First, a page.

right. Was at this time subjected to a lively shelling from the enemy's artillery, by which the Fifth U. S. Cavalry lost 2 horses. Went into camp near Upperville at sundown.
Very respectfully, your obedient servant,
J. W. MASON,
Captain Fifth U. S. Cavalry, Commanding Regiment.
JAMES F., McQUESTEN,
Actg. Asst. Adjt. General, Reserve Cavalry Brigade.
No. 342. Report of Captain George C. Cram, Sixth U. S. Cavalry.
CAMP NEAR ALDIE, VA., June 23, 1863.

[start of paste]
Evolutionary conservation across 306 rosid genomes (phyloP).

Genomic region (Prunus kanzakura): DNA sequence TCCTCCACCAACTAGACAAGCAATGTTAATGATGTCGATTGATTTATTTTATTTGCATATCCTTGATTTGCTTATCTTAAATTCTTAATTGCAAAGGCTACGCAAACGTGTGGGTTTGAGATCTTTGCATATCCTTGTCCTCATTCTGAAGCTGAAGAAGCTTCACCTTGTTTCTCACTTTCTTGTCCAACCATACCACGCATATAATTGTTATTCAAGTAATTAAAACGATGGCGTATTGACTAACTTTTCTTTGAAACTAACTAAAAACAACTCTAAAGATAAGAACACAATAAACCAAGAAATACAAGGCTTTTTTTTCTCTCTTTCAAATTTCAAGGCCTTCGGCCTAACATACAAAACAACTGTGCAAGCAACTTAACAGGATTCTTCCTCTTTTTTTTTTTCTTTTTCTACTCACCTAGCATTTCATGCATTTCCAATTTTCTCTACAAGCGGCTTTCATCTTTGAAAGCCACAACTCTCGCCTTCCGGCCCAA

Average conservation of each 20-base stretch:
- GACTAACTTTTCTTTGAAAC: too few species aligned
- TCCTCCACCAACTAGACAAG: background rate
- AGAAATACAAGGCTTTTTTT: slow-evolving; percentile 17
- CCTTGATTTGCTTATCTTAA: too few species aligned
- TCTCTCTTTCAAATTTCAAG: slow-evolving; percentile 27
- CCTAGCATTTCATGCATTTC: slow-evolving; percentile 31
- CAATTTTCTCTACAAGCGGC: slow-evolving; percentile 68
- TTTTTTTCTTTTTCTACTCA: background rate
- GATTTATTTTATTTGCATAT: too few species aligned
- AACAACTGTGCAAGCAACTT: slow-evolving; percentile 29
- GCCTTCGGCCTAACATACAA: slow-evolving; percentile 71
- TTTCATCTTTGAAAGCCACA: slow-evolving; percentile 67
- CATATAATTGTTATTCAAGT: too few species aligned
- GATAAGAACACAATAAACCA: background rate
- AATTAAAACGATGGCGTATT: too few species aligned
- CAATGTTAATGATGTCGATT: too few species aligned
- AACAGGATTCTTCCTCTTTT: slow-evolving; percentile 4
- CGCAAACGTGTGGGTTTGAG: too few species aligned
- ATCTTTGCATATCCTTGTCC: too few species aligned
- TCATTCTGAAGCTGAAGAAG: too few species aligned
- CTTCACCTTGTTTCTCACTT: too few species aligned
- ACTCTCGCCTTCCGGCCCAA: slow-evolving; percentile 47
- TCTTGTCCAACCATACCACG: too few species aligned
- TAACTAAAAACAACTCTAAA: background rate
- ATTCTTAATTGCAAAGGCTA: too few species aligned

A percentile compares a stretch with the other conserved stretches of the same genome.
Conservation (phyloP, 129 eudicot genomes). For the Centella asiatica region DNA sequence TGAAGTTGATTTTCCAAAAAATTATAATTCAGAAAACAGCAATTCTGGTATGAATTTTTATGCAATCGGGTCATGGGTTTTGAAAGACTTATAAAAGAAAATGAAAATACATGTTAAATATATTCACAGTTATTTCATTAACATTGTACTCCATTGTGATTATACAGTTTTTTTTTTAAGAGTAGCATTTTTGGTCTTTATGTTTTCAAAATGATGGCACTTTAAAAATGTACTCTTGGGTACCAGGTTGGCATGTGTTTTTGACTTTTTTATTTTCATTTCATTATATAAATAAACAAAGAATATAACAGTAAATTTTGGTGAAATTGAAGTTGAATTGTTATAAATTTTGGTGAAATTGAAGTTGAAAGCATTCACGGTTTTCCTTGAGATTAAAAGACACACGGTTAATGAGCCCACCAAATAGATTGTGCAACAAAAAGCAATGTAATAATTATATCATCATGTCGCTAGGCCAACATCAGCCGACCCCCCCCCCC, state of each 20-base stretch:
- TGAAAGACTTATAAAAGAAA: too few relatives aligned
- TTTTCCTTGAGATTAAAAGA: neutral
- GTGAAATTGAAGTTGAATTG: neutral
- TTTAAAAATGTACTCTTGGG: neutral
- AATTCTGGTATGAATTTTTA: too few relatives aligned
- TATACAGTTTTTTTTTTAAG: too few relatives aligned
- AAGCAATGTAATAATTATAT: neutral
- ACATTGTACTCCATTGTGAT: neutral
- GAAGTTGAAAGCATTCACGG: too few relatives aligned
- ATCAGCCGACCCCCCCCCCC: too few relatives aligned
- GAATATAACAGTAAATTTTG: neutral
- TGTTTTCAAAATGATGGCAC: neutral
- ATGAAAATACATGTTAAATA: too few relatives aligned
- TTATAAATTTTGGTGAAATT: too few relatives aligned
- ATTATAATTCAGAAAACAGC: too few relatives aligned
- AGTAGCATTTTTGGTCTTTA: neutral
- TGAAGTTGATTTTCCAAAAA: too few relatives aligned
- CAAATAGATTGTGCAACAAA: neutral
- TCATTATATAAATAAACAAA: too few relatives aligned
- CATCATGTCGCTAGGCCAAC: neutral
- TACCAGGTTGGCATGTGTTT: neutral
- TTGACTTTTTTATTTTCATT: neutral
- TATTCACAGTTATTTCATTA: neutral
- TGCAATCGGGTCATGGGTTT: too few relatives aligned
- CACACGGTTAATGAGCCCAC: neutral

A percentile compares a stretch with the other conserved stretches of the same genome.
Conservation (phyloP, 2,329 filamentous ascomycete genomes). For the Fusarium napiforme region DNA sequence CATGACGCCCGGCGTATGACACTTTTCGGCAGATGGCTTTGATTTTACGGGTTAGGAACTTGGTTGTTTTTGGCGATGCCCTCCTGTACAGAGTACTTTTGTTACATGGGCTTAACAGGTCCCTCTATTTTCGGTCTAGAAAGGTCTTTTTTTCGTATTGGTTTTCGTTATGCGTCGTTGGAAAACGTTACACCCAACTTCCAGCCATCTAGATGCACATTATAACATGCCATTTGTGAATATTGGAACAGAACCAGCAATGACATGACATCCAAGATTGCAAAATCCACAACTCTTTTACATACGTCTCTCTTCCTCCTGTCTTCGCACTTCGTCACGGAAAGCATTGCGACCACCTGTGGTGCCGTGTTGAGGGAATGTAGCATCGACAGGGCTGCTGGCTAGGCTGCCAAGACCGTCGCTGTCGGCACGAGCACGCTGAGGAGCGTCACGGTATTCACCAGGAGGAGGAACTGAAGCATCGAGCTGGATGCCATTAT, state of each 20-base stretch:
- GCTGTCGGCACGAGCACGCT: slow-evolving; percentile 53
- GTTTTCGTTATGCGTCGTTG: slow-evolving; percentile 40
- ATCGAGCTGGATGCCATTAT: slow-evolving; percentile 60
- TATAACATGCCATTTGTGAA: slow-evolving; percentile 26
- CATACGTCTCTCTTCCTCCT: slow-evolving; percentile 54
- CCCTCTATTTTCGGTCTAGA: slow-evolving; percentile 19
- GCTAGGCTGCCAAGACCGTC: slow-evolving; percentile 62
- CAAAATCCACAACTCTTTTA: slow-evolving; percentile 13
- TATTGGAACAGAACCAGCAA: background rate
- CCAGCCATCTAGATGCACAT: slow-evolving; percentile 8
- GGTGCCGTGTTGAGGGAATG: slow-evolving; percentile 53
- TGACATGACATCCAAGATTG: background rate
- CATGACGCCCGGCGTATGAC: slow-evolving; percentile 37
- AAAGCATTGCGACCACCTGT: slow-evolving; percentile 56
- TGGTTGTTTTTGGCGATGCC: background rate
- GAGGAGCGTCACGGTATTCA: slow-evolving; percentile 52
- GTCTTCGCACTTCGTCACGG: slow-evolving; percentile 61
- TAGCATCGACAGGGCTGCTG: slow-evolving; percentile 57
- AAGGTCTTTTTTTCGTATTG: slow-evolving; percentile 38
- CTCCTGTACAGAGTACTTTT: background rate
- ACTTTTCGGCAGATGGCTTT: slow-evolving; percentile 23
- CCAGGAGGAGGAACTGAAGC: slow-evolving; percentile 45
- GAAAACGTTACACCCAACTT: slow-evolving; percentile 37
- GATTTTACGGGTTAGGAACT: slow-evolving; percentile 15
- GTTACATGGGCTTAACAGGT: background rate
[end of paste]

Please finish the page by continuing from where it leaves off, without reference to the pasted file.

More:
SIR: I have the honor to transmit the following report of the part taken by the Sixth U. S. Cavalry in the operations of June 21; The regiment marched before breakfast from its position on picket near Aldie, in the brigade column and, crossing Goose Creek, was employed a different portions of the day, with the rest of the brigade, as a supporting reserve until reaching the slopes on the higher side of Upperville, when, forming squadron and advancing for some time at a trot, it was suddenly called on to defeat an effort of the enemy on our left flank, the volunteer cavalry at this time being engaged with the enemy in front of us. Instantly breaking from its formation in column of squadrons, and passing through a narrow gap in a stone wall, and reforming on the other side, as well as the time allowed it and the circumstances and ground would permit, moved immediately forward, and, on the command being give, charged up to the enemy, under a harassing artillery fire and over a long stretch of heavy and marshy ground, intersected by a most difficult ditch and terminating in hill of plowed ground, beyond which, on the firm ground in the edge of the woods, the enemy in large force awaited it. The charge was unsuccessful, the most of the horses being so blown that it was impossible to bring or keep them for such a distance at a charging pace. On the regiment rallying and reforming on the nucleus of the second squadron, commanded by Captain Claflin, on more favorable ground, the enemy being within easy reach and everything favorable for a successful charge, for which it was then preparing, the regiment was then ordered to dismount and fight on foot, and was used dismounted, under the cover of stone walls, to protect our left flank, the enemy retiring at the same time into the woods on our front. On being relieved from this position, and the engagement having terminated, it moved in column of squadrons, with the rest of the brigade through the woods and toward the entrance of Ashby's Gap, till it succeeded in attracting the fire of the enemy's artillery, when it was withdrawn, and went into bivouac on the hither side of the town of Upperville. The regiment marched out 12 commissioned officers and 242 enlisted men strong. Its casualties were Second Lieutenant Henry Mcquiston, severely wounded. Private John Might, of Company E, slightly wounded; C. F. H. Reomer, of Company A, mortally; Jacob Couts, of Company G. slightly; [Michael Slattery, Company F, slightly; [Michael Kurnan, Company A, slightly. Privates[Joshua W.] Dubois, Company